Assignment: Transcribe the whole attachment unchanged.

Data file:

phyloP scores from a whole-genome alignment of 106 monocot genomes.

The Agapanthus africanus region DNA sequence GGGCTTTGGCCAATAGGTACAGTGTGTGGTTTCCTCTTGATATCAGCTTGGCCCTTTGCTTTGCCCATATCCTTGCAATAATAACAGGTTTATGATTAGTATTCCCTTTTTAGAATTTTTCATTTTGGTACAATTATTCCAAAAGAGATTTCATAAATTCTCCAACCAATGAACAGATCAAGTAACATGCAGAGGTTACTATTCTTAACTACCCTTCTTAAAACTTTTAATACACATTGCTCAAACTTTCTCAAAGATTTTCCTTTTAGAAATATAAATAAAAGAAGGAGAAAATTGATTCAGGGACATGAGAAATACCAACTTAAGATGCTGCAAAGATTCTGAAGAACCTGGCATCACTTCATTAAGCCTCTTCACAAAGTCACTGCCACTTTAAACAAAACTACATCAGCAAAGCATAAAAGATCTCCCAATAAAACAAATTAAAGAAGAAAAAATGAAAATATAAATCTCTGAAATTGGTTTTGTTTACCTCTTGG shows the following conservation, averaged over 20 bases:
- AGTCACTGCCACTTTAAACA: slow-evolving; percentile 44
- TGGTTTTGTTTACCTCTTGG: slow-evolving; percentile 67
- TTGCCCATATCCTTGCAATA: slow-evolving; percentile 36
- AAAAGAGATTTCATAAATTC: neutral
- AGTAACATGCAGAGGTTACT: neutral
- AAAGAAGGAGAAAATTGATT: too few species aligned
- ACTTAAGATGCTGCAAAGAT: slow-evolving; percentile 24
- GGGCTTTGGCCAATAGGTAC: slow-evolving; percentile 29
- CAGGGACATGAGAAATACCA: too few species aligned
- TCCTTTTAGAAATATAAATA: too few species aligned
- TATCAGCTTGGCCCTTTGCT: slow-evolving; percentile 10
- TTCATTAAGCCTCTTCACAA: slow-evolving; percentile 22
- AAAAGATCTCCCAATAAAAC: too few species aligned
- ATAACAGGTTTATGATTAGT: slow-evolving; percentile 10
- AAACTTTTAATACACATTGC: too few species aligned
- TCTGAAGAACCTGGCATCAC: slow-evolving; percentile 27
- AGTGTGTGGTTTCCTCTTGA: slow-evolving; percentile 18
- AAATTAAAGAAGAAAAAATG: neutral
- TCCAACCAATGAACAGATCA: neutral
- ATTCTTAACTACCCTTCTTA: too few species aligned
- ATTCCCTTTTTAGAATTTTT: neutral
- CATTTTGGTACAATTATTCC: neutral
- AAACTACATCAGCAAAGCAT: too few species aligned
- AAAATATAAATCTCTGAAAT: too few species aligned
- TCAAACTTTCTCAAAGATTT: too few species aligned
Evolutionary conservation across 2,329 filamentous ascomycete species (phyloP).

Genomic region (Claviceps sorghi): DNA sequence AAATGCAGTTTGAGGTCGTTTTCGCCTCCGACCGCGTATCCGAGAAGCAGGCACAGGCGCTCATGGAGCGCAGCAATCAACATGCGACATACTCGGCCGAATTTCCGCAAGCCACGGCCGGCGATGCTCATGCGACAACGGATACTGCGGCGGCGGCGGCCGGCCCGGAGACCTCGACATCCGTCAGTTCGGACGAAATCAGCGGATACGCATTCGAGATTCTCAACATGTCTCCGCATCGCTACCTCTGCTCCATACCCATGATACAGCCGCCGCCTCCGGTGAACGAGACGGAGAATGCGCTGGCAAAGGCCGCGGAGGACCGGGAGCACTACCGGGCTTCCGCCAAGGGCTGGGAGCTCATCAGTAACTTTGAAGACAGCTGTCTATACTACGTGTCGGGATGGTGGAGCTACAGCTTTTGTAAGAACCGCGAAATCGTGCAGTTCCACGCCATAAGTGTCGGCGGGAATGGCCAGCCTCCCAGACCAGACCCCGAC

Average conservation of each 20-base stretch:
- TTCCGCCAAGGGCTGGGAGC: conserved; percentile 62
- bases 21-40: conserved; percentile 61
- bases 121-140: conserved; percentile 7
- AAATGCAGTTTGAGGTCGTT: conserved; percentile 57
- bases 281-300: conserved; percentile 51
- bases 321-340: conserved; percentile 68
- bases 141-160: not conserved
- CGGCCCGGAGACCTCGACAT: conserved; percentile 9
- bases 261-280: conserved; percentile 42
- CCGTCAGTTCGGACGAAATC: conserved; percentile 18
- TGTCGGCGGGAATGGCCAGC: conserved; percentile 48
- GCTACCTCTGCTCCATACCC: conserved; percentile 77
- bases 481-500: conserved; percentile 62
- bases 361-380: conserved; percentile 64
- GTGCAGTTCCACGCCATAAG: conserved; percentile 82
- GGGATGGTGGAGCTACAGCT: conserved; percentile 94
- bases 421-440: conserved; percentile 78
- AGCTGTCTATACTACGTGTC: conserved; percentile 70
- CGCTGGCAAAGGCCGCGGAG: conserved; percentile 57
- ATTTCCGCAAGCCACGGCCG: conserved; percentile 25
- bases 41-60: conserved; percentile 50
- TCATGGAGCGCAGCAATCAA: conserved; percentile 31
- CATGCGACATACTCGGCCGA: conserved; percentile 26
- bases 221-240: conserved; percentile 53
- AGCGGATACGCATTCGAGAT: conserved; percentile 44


phyloP scores from a whole-genome alignment of 106 monocot genomes.

The Agapanthus africanus region DNA sequence GGGCTTTGGCCAATAGGTACAGTGTGTGGTTTCCTCTTGATATCAGCTTGGCCCTTTGCTTTGCCCATATCCTTGCAATAATAACAGGTTTATGATTAGTATTCCCTTTTTAGAATTTTTCATTTTGGTACAATTATTCCAAAAGAGATTTCATAAATTCTCCAACCAATGAACAGATCAAGTAACATGCAGAGGTTACTATTCTTAACTACCCTTCTTAAAACTTTTAATACACATTGCTCAAACTTTCTCAAAGATTTTCCTTTTAGAAATATAAATAAAAGAAGGAGAAAATTGATTCAGGGACATGAGAAATACCAACTTAAGATGCTGCAAAGATTCTGAAGAACCTGGCATCACTTCATTAAGCCTCTTCACAAAGTCACTGCCACTTTAAACAAAACTACATCAGCAAAGCATAAAAGATCTCCCAATAAAACAAATTAAAGAAGAAAAAATGAAAATATAAATCTCTGAAATTGGTTTTGTTTACCTCTTGG shows the following conservation, averaged over 20 bases:
- AGTCACTGCCACTTTAAACA: slow-evolving; percentile 44
- TGGTTTTGTTTACCTCTTGG: slow-evolving; percentile 67
- TTGCCCATATCCTTGCAATA: slow-evolving; percentile 36
- AAAAGAGATTTCATAAATTC: neutral
- AGTAACATGCAGAGGTTACT: neutral
- AAAGAAGGAGAAAATTGATT: too few species aligned
- ACTTAAGATGCTGCAAAGAT: slow-evolving; percentile 24
- GGGCTTTGGCCAATAGGTAC: slow-evolving; percentile 29
- CAGGGACATGAGAAATACCA: too few species aligned
- TCCTTTTAGAAATATAAATA: too few species aligned
- TATCAGCTTGGCCCTTTGCT: slow-evolving; percentile 10
- TTCATTAAGCCTCTTCACAA: slow-evolving; percentile 22
- AAAAGATCTCCCAATAAAAC: too few species aligned
- ATAACAGGTTTATGATTAGT: slow-evolving; percentile 10
- AAACTTTTAATACACATTGC: too few species aligned
- TCTGAAGAACCTGGCATCAC: slow-evolving; percentile 27
- AGTGTGTGGTTTCCTCTTGA: slow-evolving; percentile 18
- AAATTAAAGAAGAAAAAATG: neutral
- TCCAACCAATGAACAGATCA: neutral
- ATTCTTAACTACCCTTCTTA: too few species aligned
- ATTCCCTTTTTAGAATTTTT: neutral
- CATTTTGGTACAATTATTCC: neutral
- AAACTACATCAGCAAAGCAT: too few species aligned
- AAAATATAAATCTCTGAAAT: too few species aligned
- TCAAACTTTCTCAAAGATTT: too few species aligned
Evolutionary conservation across 2,329 filamentous ascomycete species (phyloP).

Genomic region (Claviceps sorghi): DNA sequence AAATGCAGTTTGAGGTCGTTTTCGCCTCCGACCGCGTATCCGAGAAGCAGGCACAGGCGCTCATGGAGCGCAGCAATCAACATGCGACATACTCGGCCGAATTTCCGCAAGCCACGGCCGGCGATGCTCATGCGACAACGGATACTGCGGCGGCGGCGGCCGGCCCGGAGACCTCGACATCCGTCAGTTCGGACGAAATCAGCGGATACGCATTCGAGATTCTCAACATGTCTCCGCATCGCTACCTCTGCTCCATACCCATGATACAGCCGCCGCCTCCGGTGAACGAGACGGAGAATGCGCTGGCAAAGGCCGCGGAGGACCGGGAGCACTACCGGGCTTCCGCCAAGGGCTGGGAGCTCATCAGTAACTTTGAAGACAGCTGTCTATACTACGTGTCGGGATGGTGGAGCTACAGCTTTTGTAAGAACCGCGAAATCGTGCAGTTCCACGCCATAAGTGTCGGCGGGAATGGCCAGCCTCCCAGACCAGACCCCGAC

Average conservation of each 20-base stretch:
- TTCCGCCAAGGGCTGGGAGC: conserved; percentile 62
- bases 21-40: conserved; percentile 61
- bases 121-140: conserved; percentile 7
- AAATGCAGTTTGAGGTCGTT: conserved; percentile 57
- bases 281-300: conserved; percentile 51
- bases 321-340: conserved; percentile 68
- bases 141-160: not conserved
- CGGCCCGGAGACCTCGACAT: conserved; percentile 9
- bases 261-280: conserved; percentile 42
- CCGTCAGTTCGGACGAAATC: conserved; percentile 18
- TGTCGGCGGGAATGGCCAGC: conserved; percentile 48
- GCTACCTCTGCTCCATACCC: conserved; percentile 77
- bases 481-500: conserved; percentile 62
- bases 361-380: conserved; percentile 64
- GTGCAGTTCCACGCCATAAG: conserved; percentile 82
- GGGATGGTGGAGCTACAGCT: conserved; percentile 94
- bases 421-440: conserved; percentile 78
- AGCTGTCTATACTACGTGTC: conserved; percentile 70
- CGCTGGCAAAGGCCGCGGAG: conserved; percentile 57
- ATTTCCGCAAGCCACGGCCG: conserved; percentile 25
- bases 41-60: conserved; percentile 50
- TCATGGAGCGCAGCAATCAA: conserved; percentile 31
- CATGCGACATACTCGGCCGA: conserved; percentile 26
- bases 221-240: conserved; percentile 53
- AGCGGATACGCATTCGAGAT: conserved; percentile 44